A full-size bathroom consisting of the toilet, lavatory sink, and expansive medicine cabinet is farther down the main aisle on the road side of the coach, with a separate full shower enclosure just across the aisle. Again, this setup is typically more congruent with larger motorhomes.
In the bedroom, a queen-size bed with a memory-foam mattress is positioned in the street-side slideout. The bed faces twin wardrobe cabinets on either side of a work desk. A tilting 15-inch LCD television is mounted in an overhead cabinet. One of my pet peeves with mounted bedroom televisions is the inability to achieve a comfortable viewing angle from a supine position. Not so with the Phoenix Cruiser; watching television from the bed proved quite comfortable. Another bank of overhead cabinets is mounted directly above the bed, also nestled in the slideout room.
The cabinetry in our subject coach featured rich, raised-panel cherry wood doors with impeccable fit-and-finish detail throughout all the woodwork. All galley and lavatory countertops have stylish solid surfaces for ease of cleaning. In addition, all windows were dressed with decorative valances and day/night shades, also more indicative of larger motorhomes. The vinyl flooring is padded from stem to stern and runs unabated from the rear wall to the cab.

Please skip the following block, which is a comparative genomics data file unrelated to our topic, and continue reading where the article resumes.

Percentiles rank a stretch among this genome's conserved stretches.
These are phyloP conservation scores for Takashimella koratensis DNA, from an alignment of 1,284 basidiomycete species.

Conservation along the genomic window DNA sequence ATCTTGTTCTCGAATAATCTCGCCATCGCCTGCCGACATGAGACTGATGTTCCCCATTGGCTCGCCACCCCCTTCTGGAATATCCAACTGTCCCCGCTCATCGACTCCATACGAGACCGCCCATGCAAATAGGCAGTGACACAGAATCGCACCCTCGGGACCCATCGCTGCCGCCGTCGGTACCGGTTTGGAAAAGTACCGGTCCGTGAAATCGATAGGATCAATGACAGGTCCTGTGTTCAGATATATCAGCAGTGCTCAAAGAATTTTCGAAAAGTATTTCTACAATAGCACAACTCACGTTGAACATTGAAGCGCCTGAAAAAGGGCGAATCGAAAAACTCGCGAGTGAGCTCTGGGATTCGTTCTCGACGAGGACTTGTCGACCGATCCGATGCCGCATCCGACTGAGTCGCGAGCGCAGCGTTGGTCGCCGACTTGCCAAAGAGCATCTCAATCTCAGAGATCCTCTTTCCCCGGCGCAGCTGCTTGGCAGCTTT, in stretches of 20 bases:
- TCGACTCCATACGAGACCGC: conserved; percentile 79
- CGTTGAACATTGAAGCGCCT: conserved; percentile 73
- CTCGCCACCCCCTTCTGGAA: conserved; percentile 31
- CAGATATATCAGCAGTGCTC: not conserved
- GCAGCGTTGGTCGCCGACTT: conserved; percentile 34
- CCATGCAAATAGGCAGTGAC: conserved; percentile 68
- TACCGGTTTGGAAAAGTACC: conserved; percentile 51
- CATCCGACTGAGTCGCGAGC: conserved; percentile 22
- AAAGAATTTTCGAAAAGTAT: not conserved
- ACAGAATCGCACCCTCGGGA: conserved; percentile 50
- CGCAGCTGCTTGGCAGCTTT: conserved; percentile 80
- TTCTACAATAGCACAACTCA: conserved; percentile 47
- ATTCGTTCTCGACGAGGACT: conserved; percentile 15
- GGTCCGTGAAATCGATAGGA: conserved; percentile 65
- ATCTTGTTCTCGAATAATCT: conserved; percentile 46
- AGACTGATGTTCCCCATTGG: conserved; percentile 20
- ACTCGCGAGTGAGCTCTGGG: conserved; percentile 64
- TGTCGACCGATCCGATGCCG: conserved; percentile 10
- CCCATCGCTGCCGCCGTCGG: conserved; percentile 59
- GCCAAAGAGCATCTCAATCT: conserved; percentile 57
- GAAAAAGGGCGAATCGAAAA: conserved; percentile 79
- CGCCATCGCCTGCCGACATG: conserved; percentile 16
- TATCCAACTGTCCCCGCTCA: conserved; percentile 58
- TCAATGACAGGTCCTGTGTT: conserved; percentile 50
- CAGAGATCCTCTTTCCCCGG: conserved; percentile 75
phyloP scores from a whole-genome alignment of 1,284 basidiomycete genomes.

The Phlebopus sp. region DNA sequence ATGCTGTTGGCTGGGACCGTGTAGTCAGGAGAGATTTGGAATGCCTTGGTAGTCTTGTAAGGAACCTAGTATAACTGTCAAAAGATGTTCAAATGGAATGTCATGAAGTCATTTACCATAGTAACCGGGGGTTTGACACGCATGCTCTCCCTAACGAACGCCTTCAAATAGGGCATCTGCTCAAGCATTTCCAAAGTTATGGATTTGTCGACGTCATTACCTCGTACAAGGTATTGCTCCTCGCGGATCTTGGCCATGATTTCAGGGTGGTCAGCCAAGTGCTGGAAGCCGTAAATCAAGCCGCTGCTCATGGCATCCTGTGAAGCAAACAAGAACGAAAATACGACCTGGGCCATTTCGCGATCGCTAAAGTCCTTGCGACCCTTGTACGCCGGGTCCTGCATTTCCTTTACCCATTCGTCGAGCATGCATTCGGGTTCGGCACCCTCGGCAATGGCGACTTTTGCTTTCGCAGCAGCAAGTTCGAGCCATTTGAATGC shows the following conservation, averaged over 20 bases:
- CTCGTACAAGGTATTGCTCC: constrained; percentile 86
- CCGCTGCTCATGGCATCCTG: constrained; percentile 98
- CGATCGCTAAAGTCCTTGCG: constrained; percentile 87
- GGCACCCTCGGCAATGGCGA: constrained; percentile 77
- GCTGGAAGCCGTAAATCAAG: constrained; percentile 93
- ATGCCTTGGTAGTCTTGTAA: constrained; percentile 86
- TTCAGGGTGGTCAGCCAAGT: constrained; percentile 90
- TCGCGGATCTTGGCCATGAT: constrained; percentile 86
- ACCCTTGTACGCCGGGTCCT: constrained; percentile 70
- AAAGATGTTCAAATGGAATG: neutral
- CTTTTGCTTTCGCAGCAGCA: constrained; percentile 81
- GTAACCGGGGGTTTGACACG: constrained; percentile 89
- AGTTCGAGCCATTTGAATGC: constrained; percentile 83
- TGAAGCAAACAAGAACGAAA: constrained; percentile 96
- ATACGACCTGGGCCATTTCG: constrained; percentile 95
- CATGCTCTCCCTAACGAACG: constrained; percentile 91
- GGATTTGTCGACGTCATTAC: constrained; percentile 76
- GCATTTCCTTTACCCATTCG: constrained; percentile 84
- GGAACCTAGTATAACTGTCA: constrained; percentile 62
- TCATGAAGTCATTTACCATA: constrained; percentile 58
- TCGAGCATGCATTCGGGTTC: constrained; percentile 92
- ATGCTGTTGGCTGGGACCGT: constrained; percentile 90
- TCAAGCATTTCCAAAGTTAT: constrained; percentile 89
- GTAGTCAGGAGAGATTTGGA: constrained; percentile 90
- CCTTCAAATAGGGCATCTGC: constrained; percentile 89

Electrically, the 2910 Phoenix Cruiser is equipped with 30-amp shoreline service, a 120-volt-AC panel board, and a 1,800-watt Xantrex inverter/battery charger. As mentioned earlier, our subject coach was also outfitted with the third method of providing AC power, an onboard Onan generator. A Fan-Tastic Vent fan is also available among a plethora of listed options.